Indigenous cinema, Ayoreo, emergence; editing, aesthetics, decolonizing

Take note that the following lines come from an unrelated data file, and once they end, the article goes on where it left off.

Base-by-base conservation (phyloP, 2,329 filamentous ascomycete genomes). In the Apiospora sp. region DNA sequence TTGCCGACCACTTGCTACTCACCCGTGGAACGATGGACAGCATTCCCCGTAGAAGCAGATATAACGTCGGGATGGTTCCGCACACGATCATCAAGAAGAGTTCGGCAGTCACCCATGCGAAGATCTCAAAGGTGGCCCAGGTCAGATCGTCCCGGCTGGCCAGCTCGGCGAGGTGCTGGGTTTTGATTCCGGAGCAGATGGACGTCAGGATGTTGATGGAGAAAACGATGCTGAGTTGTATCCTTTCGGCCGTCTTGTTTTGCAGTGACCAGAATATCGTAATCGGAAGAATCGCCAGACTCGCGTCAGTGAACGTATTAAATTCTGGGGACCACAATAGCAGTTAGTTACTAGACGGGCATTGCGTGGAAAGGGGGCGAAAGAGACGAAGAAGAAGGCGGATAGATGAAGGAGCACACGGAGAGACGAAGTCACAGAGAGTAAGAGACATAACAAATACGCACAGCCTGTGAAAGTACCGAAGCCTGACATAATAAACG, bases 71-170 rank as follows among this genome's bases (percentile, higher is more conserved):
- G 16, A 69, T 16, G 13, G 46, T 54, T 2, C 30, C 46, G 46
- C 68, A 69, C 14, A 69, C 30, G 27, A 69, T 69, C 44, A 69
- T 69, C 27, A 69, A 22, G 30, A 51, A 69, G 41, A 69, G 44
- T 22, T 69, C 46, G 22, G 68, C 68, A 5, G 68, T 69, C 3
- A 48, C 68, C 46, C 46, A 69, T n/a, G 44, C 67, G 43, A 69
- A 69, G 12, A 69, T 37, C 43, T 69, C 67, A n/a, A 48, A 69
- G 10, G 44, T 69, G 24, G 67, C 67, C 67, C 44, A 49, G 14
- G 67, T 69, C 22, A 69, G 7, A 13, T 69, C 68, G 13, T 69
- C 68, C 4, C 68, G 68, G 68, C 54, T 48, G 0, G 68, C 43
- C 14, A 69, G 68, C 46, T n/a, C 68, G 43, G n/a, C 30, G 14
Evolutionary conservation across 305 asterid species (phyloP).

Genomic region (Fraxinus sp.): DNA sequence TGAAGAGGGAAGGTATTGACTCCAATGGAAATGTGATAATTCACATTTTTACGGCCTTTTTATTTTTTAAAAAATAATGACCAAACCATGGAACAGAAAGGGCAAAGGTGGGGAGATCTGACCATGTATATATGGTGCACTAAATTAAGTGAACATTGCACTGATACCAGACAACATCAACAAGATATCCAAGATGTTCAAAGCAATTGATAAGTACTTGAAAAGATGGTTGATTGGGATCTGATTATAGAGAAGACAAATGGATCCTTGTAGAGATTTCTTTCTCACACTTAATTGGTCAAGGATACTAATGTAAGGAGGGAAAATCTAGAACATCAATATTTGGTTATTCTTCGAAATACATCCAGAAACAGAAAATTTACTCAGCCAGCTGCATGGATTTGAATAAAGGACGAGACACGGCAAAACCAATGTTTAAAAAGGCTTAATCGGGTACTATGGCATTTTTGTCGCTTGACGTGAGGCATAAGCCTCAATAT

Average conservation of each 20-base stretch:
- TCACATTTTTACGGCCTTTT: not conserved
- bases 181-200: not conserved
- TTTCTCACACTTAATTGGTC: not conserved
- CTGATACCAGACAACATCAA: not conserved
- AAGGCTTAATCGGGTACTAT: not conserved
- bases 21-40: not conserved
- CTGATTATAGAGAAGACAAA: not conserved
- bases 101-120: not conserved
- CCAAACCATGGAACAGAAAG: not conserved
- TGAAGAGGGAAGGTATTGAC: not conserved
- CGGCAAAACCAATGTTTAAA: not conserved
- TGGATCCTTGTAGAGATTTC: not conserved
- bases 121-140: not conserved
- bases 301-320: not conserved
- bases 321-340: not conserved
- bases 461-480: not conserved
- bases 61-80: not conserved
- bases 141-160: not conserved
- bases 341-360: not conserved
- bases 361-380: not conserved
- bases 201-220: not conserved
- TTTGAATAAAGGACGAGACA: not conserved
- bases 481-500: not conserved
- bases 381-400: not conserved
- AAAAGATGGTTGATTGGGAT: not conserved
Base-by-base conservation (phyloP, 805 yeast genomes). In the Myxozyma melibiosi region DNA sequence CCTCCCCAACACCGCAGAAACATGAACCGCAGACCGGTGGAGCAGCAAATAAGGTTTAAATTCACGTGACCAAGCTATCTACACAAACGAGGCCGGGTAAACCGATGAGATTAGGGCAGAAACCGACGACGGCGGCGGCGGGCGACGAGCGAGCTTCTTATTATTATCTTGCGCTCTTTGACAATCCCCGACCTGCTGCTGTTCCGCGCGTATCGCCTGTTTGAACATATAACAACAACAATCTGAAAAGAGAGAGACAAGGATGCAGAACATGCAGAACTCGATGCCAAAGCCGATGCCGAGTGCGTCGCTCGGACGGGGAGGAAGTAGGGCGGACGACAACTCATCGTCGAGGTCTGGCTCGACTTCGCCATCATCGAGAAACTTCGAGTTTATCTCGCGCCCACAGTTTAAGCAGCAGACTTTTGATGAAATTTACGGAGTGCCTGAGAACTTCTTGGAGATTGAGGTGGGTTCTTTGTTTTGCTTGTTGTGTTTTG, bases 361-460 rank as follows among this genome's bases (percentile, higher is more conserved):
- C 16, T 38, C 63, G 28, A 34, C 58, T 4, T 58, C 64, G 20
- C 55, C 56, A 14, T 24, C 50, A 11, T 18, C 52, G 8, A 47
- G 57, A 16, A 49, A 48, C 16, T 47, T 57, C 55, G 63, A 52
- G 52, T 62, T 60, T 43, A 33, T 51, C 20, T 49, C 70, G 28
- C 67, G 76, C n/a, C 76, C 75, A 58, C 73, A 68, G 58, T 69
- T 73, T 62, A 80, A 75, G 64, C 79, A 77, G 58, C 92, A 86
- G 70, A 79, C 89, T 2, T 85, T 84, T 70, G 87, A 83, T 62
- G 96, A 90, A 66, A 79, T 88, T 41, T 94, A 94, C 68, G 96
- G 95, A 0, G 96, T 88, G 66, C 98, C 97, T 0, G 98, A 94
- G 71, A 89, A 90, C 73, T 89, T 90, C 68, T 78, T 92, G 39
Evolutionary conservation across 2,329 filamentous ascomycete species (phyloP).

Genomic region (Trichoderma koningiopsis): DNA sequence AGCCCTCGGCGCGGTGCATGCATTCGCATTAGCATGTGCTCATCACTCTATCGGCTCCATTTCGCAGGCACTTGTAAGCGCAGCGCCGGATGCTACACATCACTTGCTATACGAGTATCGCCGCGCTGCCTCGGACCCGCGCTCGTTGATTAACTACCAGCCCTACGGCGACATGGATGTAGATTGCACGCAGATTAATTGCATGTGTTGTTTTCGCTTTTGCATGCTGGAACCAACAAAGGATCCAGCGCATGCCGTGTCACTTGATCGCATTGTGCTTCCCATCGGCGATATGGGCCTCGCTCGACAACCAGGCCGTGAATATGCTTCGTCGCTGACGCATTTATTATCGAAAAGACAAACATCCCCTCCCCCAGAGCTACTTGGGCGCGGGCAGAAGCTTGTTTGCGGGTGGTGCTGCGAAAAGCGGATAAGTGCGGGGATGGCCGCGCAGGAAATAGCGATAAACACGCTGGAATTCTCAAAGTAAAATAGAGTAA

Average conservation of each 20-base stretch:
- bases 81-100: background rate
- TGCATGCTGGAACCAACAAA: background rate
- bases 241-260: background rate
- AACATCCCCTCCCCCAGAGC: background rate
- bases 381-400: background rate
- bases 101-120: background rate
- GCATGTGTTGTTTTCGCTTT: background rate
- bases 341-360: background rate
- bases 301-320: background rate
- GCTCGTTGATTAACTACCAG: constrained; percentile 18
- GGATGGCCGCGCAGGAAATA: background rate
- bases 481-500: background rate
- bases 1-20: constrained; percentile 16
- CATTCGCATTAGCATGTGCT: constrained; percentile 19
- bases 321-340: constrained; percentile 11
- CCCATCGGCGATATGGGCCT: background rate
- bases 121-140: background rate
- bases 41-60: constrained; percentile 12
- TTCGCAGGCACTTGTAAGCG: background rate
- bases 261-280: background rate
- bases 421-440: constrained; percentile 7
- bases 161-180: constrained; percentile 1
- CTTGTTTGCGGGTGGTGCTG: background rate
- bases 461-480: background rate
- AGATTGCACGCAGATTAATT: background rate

This essay describes one recent Ayoreo film and its production in order to reflect on the wider significance of lowland South American Indigenous cinema and analyses of it today. Informed by the authors’ roles in the collaborative editing of the film Ujirei, the article details how one Ayoreo filmmaker cinematically visualizes a unique aesthetic response to the aftermath of pandemic upheavals and world-ending violence – a response that pointedly exceeds any prescriptive or structuralist approach to lowland Indigenous cinema. In order to better grasp the subjective, conceptual and political implications of this project, the essay aims to craft an analytic genre capable of approximating a cinematic aesthetics that envisions rupture and regeneration as mutually constitutive modes of survival in the face of dehumanizing colonial violence. It foregrounds the editing process as one ethnographic site for illuminating the decolonizing praxis of lowland Indigenous filmmaking. In doing so, the essay crafts a larger argument about the ways certain Indigenous cinematic forms, as process and product, may usefully orient the poetics and politics of anthropological attunements to the defining crises of the contemporary.